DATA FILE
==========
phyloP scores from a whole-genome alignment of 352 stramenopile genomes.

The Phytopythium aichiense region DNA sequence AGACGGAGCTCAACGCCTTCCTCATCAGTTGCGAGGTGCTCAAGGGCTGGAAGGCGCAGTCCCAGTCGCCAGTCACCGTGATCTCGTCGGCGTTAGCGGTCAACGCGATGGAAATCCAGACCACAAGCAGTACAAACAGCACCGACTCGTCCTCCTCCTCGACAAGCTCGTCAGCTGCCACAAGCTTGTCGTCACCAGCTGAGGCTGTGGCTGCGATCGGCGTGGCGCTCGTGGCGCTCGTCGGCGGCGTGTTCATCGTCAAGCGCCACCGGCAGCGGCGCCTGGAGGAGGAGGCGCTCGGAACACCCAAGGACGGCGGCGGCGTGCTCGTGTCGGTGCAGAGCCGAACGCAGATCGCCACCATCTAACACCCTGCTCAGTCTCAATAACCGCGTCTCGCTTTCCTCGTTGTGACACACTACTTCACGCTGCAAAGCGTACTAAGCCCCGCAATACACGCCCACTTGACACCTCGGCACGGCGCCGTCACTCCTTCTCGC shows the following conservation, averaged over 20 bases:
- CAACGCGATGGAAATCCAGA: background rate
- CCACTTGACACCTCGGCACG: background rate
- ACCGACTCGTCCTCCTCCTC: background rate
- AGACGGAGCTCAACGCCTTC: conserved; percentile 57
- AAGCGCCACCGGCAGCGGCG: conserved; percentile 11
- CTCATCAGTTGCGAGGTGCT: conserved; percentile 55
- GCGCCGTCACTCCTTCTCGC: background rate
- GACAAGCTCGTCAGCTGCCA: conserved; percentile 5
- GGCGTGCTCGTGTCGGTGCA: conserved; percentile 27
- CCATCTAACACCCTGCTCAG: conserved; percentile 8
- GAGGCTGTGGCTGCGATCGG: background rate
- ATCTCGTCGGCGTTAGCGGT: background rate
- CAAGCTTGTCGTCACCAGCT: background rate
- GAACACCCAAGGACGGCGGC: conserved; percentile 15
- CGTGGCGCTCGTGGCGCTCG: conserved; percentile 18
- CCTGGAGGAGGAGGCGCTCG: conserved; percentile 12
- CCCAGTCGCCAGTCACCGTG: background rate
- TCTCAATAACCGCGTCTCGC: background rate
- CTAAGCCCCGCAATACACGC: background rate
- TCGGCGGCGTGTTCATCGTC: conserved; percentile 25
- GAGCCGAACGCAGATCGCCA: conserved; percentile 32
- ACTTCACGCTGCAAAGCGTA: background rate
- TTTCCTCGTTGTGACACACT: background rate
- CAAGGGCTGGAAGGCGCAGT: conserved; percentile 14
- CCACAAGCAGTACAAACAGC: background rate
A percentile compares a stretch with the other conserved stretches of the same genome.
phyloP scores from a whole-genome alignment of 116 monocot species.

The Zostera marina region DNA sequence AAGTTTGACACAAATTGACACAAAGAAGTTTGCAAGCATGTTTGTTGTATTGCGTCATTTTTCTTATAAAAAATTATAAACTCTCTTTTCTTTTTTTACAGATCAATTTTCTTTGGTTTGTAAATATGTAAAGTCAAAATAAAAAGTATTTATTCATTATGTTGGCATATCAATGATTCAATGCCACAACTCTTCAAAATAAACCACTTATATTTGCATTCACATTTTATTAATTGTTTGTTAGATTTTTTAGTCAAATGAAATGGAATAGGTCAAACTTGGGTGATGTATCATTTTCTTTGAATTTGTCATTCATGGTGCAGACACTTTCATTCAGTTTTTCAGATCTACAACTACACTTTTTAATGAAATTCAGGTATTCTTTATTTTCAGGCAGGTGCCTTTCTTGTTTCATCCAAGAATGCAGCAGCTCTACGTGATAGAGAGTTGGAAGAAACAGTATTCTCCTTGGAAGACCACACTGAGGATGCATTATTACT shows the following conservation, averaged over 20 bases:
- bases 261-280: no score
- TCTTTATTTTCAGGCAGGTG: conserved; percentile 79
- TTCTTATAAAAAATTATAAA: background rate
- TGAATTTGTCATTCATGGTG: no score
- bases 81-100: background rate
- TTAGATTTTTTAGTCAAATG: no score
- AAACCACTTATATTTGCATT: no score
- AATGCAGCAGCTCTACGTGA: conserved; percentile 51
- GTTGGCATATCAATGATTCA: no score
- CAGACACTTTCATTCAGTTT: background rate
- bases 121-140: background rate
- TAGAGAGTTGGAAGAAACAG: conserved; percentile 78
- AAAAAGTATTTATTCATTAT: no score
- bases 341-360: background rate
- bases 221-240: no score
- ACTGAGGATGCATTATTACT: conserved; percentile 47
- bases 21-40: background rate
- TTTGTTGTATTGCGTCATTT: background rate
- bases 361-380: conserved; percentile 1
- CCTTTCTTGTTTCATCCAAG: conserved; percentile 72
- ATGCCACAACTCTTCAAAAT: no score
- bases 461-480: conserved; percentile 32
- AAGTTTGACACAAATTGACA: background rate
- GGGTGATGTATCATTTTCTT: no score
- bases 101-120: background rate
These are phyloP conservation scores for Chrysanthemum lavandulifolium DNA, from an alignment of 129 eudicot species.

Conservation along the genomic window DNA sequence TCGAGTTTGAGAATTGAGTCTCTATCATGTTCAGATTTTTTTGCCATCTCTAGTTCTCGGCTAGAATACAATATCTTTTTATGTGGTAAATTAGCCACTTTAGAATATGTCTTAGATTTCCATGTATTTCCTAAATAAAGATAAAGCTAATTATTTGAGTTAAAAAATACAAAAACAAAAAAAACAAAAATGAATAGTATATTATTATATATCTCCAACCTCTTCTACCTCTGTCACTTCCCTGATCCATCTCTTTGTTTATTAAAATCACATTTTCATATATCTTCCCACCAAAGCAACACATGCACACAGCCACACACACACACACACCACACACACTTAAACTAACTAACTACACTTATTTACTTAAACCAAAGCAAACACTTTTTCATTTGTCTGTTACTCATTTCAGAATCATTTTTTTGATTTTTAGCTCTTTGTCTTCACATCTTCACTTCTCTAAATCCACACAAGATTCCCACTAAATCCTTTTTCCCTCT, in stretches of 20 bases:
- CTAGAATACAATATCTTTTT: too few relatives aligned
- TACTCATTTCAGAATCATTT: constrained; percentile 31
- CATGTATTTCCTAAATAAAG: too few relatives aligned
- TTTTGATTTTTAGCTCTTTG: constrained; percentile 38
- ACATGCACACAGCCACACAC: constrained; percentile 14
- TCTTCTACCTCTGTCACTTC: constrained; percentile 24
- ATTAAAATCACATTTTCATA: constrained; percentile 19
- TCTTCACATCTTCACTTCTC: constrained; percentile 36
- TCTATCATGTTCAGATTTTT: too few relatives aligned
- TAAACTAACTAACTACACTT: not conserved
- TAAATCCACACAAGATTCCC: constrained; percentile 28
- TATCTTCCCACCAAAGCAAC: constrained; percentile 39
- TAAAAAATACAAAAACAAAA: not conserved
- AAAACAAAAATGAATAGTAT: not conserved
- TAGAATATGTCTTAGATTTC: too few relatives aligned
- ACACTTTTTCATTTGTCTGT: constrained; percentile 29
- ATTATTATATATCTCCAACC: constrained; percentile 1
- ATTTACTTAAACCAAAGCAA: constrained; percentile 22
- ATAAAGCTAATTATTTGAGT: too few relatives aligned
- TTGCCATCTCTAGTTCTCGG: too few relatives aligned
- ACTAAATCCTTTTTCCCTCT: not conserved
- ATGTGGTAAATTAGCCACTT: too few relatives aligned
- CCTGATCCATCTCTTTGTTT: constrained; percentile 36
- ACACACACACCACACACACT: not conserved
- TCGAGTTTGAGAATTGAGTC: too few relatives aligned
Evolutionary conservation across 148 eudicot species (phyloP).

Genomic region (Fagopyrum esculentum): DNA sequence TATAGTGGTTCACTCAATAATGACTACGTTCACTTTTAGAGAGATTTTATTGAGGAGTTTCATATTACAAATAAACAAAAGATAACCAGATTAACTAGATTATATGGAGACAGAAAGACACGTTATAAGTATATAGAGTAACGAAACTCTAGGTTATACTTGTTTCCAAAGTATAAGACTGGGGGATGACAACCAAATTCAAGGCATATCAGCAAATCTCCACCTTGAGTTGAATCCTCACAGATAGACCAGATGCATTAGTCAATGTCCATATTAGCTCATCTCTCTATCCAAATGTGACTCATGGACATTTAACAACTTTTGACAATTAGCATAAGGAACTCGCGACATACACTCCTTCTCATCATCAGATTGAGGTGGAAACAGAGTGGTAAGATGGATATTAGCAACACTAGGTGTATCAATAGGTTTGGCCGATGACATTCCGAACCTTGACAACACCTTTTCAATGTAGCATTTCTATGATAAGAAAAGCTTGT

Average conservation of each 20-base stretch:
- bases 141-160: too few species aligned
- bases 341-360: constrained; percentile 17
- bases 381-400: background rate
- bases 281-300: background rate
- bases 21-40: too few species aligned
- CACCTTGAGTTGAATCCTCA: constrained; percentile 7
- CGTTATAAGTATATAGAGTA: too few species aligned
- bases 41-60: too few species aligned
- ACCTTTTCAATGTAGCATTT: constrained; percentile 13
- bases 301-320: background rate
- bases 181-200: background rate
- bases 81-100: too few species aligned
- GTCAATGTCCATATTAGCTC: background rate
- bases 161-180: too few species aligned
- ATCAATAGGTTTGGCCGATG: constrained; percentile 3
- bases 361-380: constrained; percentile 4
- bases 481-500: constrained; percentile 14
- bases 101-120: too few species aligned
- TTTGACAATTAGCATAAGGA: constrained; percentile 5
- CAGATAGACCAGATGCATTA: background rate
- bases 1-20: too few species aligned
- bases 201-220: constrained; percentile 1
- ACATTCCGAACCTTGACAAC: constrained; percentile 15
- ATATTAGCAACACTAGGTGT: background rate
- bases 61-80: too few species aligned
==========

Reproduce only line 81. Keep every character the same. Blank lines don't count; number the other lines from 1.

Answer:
- ACACACACACCACACACACT: not conserved